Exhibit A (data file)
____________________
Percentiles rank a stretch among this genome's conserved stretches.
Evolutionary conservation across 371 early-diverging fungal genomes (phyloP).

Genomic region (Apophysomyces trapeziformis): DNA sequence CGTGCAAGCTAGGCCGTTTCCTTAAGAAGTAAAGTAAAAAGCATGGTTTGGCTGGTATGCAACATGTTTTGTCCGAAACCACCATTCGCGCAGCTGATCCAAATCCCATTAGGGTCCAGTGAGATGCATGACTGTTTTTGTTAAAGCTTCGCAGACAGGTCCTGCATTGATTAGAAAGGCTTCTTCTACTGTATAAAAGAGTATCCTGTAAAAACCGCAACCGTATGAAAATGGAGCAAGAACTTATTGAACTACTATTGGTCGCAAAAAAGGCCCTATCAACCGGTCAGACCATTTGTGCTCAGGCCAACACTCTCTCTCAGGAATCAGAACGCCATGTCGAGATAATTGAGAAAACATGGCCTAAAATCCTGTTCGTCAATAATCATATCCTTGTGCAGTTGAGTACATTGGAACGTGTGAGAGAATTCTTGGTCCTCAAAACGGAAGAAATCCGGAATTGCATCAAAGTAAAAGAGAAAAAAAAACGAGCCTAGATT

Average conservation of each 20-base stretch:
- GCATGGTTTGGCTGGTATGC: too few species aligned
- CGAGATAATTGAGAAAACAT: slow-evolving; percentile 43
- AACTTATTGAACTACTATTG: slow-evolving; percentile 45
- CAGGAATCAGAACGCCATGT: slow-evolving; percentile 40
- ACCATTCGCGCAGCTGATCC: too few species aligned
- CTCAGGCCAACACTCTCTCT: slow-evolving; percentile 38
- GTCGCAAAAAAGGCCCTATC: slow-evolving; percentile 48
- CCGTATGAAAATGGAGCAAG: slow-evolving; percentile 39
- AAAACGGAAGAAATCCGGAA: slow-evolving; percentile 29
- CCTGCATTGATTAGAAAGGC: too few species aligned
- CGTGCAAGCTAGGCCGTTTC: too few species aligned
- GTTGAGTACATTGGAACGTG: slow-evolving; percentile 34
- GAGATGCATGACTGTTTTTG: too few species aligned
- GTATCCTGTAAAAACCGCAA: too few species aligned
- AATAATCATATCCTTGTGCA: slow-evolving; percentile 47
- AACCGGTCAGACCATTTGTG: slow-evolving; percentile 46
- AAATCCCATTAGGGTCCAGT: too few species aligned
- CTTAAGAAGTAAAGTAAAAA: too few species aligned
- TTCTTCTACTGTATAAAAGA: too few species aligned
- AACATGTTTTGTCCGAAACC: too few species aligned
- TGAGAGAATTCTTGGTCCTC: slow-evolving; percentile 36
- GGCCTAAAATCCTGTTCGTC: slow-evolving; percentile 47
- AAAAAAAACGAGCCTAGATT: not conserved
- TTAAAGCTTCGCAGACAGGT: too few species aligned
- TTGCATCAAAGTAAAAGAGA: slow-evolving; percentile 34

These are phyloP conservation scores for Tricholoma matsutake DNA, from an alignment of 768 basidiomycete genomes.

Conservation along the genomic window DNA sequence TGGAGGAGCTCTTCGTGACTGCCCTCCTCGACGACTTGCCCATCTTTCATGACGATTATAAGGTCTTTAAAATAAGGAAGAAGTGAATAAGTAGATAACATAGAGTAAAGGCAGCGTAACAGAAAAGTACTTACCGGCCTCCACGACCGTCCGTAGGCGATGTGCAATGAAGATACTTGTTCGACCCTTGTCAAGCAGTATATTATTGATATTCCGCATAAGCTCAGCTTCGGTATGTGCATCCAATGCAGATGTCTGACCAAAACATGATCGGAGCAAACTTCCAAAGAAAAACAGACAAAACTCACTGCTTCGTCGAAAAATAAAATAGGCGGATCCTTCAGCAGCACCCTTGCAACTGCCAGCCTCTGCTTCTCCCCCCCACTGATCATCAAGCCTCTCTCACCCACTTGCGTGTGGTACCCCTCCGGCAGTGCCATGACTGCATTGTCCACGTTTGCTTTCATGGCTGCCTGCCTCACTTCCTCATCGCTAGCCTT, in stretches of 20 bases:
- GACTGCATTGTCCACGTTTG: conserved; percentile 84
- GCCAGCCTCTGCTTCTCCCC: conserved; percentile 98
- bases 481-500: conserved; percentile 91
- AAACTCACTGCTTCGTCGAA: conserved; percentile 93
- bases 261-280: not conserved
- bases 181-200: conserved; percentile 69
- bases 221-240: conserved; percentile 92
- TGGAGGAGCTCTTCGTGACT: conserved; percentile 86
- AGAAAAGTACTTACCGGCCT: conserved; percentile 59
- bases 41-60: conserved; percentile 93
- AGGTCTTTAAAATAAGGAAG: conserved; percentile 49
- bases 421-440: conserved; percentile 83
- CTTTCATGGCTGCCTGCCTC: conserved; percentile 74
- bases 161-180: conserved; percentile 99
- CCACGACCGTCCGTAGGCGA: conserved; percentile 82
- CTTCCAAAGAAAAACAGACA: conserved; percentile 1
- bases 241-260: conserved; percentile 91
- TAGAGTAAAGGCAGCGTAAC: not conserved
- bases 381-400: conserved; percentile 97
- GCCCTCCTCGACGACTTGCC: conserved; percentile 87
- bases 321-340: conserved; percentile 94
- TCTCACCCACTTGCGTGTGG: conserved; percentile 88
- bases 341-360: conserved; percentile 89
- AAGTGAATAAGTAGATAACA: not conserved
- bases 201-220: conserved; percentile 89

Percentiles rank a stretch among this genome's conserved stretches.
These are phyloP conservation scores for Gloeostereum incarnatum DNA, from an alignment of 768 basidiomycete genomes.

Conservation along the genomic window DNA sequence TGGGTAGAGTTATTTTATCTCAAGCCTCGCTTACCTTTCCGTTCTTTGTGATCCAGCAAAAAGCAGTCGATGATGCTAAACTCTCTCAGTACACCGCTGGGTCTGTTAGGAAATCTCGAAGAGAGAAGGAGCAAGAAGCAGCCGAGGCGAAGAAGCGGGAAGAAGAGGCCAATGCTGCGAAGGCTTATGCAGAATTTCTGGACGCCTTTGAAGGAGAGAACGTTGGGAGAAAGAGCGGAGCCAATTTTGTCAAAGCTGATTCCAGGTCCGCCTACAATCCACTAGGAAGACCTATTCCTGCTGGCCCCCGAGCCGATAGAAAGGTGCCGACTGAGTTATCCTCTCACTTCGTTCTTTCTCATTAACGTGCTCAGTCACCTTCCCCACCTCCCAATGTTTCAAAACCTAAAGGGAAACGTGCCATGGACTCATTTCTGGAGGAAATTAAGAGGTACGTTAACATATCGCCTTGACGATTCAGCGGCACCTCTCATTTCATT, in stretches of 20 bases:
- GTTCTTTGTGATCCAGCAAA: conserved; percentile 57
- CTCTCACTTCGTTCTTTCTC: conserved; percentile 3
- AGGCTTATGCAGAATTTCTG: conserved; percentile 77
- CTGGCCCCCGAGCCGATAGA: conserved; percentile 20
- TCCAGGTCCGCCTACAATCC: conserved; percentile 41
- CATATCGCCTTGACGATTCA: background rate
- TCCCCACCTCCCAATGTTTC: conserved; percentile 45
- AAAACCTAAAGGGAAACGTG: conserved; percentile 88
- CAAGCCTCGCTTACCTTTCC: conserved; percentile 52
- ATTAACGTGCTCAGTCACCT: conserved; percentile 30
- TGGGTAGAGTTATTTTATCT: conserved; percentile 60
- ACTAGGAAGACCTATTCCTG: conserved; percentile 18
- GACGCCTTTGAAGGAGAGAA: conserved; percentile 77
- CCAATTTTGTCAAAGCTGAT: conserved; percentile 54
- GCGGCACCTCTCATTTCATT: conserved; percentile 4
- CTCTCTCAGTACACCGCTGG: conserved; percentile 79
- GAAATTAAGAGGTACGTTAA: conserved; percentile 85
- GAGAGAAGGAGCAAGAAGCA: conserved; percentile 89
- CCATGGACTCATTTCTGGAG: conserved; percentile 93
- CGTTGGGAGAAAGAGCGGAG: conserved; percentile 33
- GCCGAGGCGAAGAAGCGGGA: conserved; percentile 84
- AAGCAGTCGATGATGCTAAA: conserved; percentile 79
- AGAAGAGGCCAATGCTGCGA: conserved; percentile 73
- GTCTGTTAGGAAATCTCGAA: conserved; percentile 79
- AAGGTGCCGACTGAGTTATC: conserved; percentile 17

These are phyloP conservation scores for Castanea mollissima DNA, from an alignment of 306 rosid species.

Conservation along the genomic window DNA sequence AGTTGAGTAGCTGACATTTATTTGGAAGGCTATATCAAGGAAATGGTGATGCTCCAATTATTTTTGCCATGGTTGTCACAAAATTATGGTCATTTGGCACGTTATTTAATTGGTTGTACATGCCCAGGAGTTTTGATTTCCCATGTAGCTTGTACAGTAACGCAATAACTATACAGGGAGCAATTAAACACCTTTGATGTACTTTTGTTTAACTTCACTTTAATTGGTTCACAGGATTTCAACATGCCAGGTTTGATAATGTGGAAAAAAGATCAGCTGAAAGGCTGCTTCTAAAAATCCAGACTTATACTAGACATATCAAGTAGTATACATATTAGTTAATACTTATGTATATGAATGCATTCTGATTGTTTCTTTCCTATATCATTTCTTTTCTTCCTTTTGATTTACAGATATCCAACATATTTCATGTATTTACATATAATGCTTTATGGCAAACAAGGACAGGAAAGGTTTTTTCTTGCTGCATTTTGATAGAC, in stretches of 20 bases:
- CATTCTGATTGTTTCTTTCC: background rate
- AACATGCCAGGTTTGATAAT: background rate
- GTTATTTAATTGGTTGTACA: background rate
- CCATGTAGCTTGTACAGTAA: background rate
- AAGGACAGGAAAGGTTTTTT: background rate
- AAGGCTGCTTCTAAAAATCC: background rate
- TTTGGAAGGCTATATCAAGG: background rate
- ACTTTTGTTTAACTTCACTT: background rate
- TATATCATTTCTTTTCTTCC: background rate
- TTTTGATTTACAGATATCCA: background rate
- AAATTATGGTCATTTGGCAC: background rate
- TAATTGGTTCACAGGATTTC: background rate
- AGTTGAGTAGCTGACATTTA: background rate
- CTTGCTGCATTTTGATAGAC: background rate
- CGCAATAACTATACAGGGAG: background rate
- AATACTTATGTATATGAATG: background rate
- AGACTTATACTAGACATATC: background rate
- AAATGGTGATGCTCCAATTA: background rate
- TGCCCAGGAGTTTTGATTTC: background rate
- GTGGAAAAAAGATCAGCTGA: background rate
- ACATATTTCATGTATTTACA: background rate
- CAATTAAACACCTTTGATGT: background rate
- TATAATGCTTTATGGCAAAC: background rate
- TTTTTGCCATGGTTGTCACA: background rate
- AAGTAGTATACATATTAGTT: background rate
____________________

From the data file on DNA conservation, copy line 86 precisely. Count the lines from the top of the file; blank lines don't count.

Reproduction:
Conservation along the genomic window DNA sequence AGTTGAGTAGCTGACATTTATTTGGAAGGCTATATCAAGGAAATGGTGATGCTCCAATTATTTTTGCCATGGTTGTCACAAAATTATGGTCATTTGGCACGTTATTTAATTGGTTGTACATGCCCAGGAGTTTTGATTTCCCATGTAGCTTGTACAGTAACGCAATAACTATACAGGGAGCAATTAAACACCTTTGATGTACTTTTGTTTAACTTCACTTTAATTGGTTCACAGGATTTCAACATGCCAGGTTTGATAATGTGGAAAAAAGATCAGCTGAAAGGCTGCTTCTAAAAATCCAGACTTATACTAGACATATCAAGTAGTATACATATTAGTTAATACTTATGTATATGAATGCATTCTGATTGTTTCTTTCCTATATCATTTCTTTTCTTCCTTTTGATTTACAGATATCCAACATATTTCATGTATTTACATATAATGCTTTATGGCAAACAAGGACAGGAAAGGTTTTTTCTTGCTGCATTTTGATAGAC, in stretches of 20 bases: